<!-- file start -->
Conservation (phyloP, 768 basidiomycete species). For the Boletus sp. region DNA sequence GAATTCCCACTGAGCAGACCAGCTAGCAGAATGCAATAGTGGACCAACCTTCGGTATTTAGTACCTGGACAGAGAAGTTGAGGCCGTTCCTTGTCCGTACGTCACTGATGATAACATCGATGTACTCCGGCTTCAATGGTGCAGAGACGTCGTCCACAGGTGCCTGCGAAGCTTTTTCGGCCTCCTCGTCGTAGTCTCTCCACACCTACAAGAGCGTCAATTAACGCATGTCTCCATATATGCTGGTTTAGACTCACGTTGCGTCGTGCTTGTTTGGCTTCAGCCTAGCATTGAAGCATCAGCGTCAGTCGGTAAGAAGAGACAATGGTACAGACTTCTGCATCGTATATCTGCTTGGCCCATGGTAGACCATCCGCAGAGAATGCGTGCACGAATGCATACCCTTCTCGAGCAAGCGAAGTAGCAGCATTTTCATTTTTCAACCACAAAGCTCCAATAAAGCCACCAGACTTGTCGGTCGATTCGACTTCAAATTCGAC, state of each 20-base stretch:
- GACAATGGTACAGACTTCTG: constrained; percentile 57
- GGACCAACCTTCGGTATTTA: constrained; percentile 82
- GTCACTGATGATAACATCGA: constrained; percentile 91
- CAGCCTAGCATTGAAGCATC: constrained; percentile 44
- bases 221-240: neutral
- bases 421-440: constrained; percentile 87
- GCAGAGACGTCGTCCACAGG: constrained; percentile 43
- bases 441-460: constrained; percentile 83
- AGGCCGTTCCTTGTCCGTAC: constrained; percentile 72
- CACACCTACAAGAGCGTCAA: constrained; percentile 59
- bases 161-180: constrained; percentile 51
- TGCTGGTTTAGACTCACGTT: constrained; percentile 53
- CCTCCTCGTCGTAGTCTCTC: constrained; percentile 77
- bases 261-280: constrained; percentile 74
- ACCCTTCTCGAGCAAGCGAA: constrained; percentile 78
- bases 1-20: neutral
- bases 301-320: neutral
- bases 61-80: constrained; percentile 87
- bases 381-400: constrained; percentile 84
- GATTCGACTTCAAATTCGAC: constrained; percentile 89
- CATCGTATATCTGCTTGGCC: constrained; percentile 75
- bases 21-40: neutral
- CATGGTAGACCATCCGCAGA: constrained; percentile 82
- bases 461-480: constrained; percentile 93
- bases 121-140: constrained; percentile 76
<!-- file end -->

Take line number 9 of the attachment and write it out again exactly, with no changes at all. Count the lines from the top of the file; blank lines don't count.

- bases 441-460: constrained; percentile 83